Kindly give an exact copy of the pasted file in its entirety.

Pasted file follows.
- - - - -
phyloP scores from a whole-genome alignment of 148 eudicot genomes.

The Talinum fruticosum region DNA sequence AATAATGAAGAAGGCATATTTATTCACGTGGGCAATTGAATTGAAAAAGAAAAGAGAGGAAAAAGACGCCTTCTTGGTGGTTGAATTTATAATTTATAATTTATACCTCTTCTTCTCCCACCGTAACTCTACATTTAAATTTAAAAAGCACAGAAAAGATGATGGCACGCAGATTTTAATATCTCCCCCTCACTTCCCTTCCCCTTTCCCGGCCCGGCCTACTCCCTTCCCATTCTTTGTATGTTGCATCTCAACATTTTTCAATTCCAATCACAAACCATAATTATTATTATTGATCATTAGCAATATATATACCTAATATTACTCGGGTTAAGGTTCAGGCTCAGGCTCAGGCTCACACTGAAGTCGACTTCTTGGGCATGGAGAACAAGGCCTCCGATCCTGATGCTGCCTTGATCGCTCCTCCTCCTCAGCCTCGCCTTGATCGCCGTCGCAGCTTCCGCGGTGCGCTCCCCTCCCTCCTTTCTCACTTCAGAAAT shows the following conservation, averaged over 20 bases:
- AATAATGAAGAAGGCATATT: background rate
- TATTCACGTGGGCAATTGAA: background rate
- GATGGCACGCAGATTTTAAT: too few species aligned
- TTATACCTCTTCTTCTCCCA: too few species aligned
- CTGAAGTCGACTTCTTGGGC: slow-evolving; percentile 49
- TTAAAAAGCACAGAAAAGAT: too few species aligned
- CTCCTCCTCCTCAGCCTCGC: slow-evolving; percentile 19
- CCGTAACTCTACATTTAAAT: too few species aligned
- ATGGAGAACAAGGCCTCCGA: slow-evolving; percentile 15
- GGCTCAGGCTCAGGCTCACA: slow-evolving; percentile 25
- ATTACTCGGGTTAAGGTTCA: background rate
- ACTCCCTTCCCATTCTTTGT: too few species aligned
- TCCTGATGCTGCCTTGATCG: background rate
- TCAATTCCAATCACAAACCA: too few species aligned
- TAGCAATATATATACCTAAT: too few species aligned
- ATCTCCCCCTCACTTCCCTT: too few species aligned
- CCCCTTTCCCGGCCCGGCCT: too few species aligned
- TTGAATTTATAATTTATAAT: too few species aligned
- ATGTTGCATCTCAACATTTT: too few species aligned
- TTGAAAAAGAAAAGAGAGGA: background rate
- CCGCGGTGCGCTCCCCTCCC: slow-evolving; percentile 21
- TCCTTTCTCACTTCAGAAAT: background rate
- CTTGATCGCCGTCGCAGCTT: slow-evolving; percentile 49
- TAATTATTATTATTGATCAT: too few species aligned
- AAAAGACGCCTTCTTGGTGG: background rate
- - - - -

phyloP scores from a whole-genome alignment of 148 eudicot genomes.

The Talinum fruticosum region DNA sequence AATAATGAAGAAGGCATATTTATTCACGTGGGCAATTGAATTGAAAAAGAAAAGAGAGGAAAAAGACGCCTTCTTGGTGGTTGAATTTATAATTTATAATTTATACCTCTTCTTCTCCCACCGTAACTCTACATTTAAATTTAAAAAGCACAGAAAAGATGATGGCACGCAGATTTTAATATCTCCCCCTCACTTCCCTTCCCCTTTCCCGGCCCGGCCTACTCCCTTCCCATTCTTTGTATGTTGCATCTCAACATTTTTCAATTCCAATCACAAACCATAATTATTATTATTGATCATTAGCAATATATATACCTAATATTACTCGGGTTAAGGTTCAGGCTCAGGCTCAGGCTCACACTGAAGTCGACTTCTTGGGCATGGAGAACAAGGCCTCCGATCCTGATGCTGCCTTGATCGCTCCTCCTCCTCAGCCTCGCCTTGATCGCCGTCGCAGCTTCCGCGGTGCGCTCCCCTCCCTCCTTTCTCACTTCAGAAAT shows the following conservation, averaged over 20 bases:
- AATAATGAAGAAGGCATATT: background rate
- TATTCACGTGGGCAATTGAA: background rate
- GATGGCACGCAGATTTTAAT: too few species aligned
- TTATACCTCTTCTTCTCCCA: too few species aligned
- CTGAAGTCGACTTCTTGGGC: slow-evolving; percentile 49
- TTAAAAAGCACAGAAAAGAT: too few species aligned
- CTCCTCCTCCTCAGCCTCGC: slow-evolving; percentile 19
- CCGTAACTCTACATTTAAAT: too few species aligned
- ATGGAGAACAAGGCCTCCGA: slow-evolving; percentile 15
- GGCTCAGGCTCAGGCTCACA: slow-evolving; percentile 25
- ATTACTCGGGTTAAGGTTCA: background rate
- ACTCCCTTCCCATTCTTTGT: too few species aligned
- TCCTGATGCTGCCTTGATCG: background rate
- TCAATTCCAATCACAAACCA: too few species aligned
- TAGCAATATATATACCTAAT: too few species aligned
- ATCTCCCCCTCACTTCCCTT: too few species aligned
- CCCCTTTCCCGGCCCGGCCT: too few species aligned
- TTGAATTTATAATTTATAAT: too few species aligned
- ATGTTGCATCTCAACATTTT: too few species aligned
- TTGAAAAAGAAAAGAGAGGA: background rate
- CCGCGGTGCGCTCCCCTCCC: slow-evolving; percentile 21
- TCCTTTCTCACTTCAGAAAT: background rate
- CTTGATCGCCGTCGCAGCTT: slow-evolving; percentile 49
- TAATTATTATTATTGATCAT: too few species aligned
- AAAAGACGCCTTCTTGGTGG: background rate